IT'S BEEN A GOOD YEAR FOR HOME builders. In fact, it's been a good 10 years. And many of us have come into December thinking about how we can share our good fortune. The past 10 years—a decade of prosperity—have made it possible for us to demonstrate our generosity and participate in the enhancement of our communities.

Each year, the home building industry contributes millions of dollars in cash, building materials, supplies, and countless volunteer hours to community charities through local community service projects. Home builders make a difference every day in our communities through construction, repair, renovation, and beautification projects; student scholarships and grants; charitable fundraising; rebuilding after natural disasters; and toy, food, clothing, and blood drives.

Because of the industry's strong performance, home builders are in the position to donate money—and often, lots of it. But it's the more complex alternative of using time, talent, and money that interests us most at John Wieland Homes and Neighborhoods.

John Wieland is chairman and chief creative officer of John Wieland Homes and Neighborhoods. What's also really exciting is the opportunity to provide a giving opportunity for the numerous suppliers and trade contractors who work with us each day. This year, in partnership with our trade contractors, suppliers, and HomeAid Atlanta, we built a 10,000-square-foot, one million dollar transitional residence for women and children. We donated it without any cost or debt to the Atlanta Union Mission, the city's largest agency serving the homeless and substance dependent. Our total out-of-pocket costs were less than $200,000, plus our management time.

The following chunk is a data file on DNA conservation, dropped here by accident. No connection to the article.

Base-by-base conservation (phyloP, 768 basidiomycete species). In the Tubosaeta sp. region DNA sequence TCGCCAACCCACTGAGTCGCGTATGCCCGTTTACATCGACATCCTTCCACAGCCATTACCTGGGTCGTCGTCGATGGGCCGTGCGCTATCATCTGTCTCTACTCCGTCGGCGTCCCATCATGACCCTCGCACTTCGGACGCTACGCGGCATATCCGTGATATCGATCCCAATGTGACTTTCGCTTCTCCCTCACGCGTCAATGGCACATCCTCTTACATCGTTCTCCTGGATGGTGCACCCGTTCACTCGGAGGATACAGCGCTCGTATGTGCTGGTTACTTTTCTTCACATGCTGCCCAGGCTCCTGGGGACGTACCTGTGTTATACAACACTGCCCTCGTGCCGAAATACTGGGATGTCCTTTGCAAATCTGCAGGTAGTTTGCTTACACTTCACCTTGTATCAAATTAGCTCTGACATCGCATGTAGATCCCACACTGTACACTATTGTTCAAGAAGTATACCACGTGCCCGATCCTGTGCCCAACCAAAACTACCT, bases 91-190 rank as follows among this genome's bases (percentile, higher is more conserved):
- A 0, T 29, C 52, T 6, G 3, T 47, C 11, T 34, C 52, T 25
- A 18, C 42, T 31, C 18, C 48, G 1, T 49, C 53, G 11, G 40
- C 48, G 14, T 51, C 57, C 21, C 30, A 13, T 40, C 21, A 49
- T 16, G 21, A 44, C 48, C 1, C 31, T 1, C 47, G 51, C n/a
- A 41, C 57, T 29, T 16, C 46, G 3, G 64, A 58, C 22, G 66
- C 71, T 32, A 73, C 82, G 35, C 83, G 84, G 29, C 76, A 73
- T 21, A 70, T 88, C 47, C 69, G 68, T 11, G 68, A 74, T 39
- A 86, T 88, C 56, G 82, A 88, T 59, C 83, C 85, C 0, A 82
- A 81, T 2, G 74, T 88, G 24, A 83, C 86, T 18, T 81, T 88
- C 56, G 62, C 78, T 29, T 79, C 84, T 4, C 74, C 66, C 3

We split the work up and relied on outside help too. For example, three different electricians donated their services in order to get all of the electrical work on the building done without cost. We even had trade contractors who did not work for us drive by the site and offer to donate their services. And our employees were given volunteer time off to help with such chores as painting and cleanup.

There was a real sense of joy when the building was finished and when the 11 deserving families were moved into their well-furnished apartments. Many of the people who volunteered time and services expressed real joy in being able to help those in need. But what was amazing was that they contributed simply because we asked. What was in it for them? Goodwill.

So to the managers of America's home building firms, I propose the following: Pick your project, recruit your trade contractors and suppliers, and I'll wager that they will be delighted at the opportunity to share their good fortune with others under your leadership.

We've done back yard playhouses for charity raffles, built a building at our zoo for small animals, and partnered numerous times with Habitat for Humanity. And it's all been worth it. No matter how big or small a builder you are, there's a way to team up with the trade contractors and suppliers that you support all year long. Together, you can leverage your combined resources and skills to do something special for the benefit of many.

While there is still plenty of time to make a generous financial contribution to a worthwhile charitable organization in your community, it is clearly too late to complete any ambitious project this year.

January is knocking on the door. But December is the perfect month to begin planning projects for next year.